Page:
Some dietitians have also expressed concerns that this trend could lead to weight gain, which could be bothersome for some. But according to Wilson, weight is not the only predictor of health. “Health is a state of well-being – a collective one, not a body size. If a person abandons highly restrictive or perhaps disordered eating behaviors and begins to adopt an anti-diet approach, weight may initially increase and then stabilize.”

Furthermore, when people change their diet to reach a certain number on a certain scale, the changes are often short-lived, Wilson adds. Temporary diets that result in rapid weight loss can eventually lead to weight cycling, which research shows can be detrimental to health.

Wilson says anti-diet advice aims to help people change their attitudes towards food, establish consistent meal times, improve food variety and encourage eating for nutrition. And pleasure. This is a long process and can lead to weight fluctuations over time.

Is it right for you?

The anti-diet approach aims to build or rebuild a healthy relationship with food, but it’s not for everyone, Harris-Pincus explains. “Every human body is unique and each individual’s needs will vary based on medical history, food preferences, cultural influences, access to food, culinary skills, time constraints and more.”

She recommends consulting with a registered dietitian who is trained to work with anyone who wants to lose weight in a healthy, patient-centered way. You can also use other resources such as MyPlate, a simple and effective model established by the USDA in 2011. The website provides information, helpful tools and recipes to help people of all ages get started with a healthy diet. This model can also be adapted to include cultural and regional foods.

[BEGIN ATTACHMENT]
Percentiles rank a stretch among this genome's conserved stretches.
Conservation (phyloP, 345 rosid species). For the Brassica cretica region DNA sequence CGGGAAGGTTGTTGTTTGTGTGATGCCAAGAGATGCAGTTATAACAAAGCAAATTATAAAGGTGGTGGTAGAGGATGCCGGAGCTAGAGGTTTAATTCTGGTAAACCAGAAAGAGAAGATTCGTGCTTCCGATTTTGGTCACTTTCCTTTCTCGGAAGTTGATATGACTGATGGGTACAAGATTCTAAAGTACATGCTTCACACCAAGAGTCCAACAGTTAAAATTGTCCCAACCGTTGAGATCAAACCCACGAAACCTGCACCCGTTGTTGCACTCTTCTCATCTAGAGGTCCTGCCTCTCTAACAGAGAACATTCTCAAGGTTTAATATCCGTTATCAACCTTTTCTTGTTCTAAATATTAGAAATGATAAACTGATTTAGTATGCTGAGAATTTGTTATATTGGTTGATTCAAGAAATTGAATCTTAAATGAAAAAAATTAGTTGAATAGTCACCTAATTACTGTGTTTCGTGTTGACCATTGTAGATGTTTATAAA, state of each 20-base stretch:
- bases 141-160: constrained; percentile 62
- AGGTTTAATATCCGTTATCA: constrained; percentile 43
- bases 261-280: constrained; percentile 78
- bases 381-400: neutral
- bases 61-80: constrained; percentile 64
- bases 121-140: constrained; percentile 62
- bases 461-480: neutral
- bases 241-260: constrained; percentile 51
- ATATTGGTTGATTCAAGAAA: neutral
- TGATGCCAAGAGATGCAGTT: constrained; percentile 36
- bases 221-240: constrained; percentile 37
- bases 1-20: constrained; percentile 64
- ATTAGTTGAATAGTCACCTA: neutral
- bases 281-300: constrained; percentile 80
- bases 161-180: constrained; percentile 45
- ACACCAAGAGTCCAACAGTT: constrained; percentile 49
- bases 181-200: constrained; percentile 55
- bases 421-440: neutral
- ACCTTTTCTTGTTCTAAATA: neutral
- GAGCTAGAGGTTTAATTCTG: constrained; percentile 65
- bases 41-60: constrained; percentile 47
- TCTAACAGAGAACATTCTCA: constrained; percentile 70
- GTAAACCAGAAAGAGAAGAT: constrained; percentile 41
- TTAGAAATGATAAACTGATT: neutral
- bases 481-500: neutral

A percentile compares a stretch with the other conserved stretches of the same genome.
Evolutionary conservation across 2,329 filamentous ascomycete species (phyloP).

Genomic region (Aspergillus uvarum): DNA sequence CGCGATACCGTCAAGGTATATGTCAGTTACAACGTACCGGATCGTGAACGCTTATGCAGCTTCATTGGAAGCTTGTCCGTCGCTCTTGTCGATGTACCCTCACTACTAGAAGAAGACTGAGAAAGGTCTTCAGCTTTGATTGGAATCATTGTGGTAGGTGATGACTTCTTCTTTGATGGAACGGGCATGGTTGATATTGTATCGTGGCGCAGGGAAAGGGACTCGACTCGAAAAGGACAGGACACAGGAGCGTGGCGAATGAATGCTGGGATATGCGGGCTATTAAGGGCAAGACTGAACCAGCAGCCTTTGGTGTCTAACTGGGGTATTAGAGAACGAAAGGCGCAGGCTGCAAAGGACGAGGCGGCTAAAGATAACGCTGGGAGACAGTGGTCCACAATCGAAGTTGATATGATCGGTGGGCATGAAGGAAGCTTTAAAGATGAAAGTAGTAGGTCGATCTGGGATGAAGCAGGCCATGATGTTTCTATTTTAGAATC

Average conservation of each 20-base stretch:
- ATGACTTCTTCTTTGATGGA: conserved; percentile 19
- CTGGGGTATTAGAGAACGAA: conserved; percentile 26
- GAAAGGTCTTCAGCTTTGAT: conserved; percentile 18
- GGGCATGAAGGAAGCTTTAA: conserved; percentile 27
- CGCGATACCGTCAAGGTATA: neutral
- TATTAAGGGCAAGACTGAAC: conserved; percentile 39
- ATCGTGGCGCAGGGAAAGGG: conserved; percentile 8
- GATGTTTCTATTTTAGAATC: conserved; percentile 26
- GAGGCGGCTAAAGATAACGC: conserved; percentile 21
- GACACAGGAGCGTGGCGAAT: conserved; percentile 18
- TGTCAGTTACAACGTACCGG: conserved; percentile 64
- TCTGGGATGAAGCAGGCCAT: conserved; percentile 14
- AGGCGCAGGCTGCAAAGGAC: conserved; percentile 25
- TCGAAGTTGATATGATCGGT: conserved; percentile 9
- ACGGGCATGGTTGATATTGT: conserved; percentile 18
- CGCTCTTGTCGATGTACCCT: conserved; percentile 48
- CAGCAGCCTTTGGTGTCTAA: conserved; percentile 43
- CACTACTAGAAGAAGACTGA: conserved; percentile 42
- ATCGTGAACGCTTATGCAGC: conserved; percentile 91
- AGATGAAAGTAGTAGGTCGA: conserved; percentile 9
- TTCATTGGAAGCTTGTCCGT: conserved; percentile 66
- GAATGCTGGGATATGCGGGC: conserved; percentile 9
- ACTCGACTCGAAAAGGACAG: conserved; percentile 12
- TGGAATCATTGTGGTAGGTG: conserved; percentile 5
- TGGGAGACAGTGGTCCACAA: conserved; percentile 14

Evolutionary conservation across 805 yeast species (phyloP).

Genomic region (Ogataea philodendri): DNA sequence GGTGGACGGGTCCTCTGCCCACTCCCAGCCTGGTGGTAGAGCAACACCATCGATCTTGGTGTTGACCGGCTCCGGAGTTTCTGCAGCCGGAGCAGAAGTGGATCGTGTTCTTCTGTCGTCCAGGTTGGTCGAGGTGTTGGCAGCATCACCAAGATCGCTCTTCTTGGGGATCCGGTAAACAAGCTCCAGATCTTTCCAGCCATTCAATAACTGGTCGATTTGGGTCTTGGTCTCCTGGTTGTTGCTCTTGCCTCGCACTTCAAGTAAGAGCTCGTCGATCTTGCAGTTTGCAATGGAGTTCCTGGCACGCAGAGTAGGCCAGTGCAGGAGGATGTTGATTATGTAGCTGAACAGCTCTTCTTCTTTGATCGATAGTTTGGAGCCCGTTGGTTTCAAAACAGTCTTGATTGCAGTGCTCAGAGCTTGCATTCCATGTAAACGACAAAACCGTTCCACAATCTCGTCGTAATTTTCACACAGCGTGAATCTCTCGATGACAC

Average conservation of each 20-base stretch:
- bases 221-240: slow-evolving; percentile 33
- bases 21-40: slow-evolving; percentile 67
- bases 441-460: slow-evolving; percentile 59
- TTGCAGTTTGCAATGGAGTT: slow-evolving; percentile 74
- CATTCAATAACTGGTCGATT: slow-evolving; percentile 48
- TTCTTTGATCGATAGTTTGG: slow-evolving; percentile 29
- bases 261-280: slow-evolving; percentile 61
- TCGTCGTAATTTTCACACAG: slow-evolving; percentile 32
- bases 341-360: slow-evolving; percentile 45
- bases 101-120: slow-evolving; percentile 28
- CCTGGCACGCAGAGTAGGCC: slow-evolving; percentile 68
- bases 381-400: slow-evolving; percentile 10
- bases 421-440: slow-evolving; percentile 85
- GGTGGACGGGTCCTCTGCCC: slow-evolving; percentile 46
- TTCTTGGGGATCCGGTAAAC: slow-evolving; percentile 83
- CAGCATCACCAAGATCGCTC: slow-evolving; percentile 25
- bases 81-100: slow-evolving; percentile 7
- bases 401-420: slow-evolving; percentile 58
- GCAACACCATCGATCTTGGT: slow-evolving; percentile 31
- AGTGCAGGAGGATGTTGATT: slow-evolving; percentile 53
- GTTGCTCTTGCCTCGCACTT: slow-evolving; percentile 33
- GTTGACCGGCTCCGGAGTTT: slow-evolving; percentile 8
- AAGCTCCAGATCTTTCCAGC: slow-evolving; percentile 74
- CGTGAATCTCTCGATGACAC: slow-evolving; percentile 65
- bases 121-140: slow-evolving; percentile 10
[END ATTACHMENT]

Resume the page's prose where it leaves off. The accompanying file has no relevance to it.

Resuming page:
The Mediterranean Diet is another option that has been promoted by health experts for years due to the positive health outcomes of its plant-forward and balanced nutrition approach. For heart health and cardiovascular well-being, the DASH (Dietary Approaches to Stop Hypertension) diet is an evidence-based, sodium-controlled diet that includes a variety of foods, like the Mediterranean diet.

If brain health and cognitive well-being are particularly important, the MIND Diet (Mediterranean-DASH Intervention for Neurodegenerative Delay) combines the two dietary approaches mentioned above. It is also plant-forward and can be adapted for vegetarian, flexitarian and vegan lifestyles.

The above approaches promote long-term health and include all food groups. They are also flexible and adaptable to accommodate cultural foods and are sustainable for health and well-being. In fact, they fit neatly into the anti-diet approach because they are long-term eating plans that focus more on what to include in your diet for health rather than how to restrict your diet to lose weight.

In short

The anti-diet approach encourages eating for pleasure and health and focuses on what to include in your diet for optimal nutrition rather than what to eliminate or limit to lose weight. It also helps build a healthy relationship with food.

But if building (or rebuilding) your relationship with food and all things anti-diet approach isn’t your thing, other science-based approaches will work too. As an RD, my motto is “you do you”: do what’s right for you, not because you saw it on TikTok.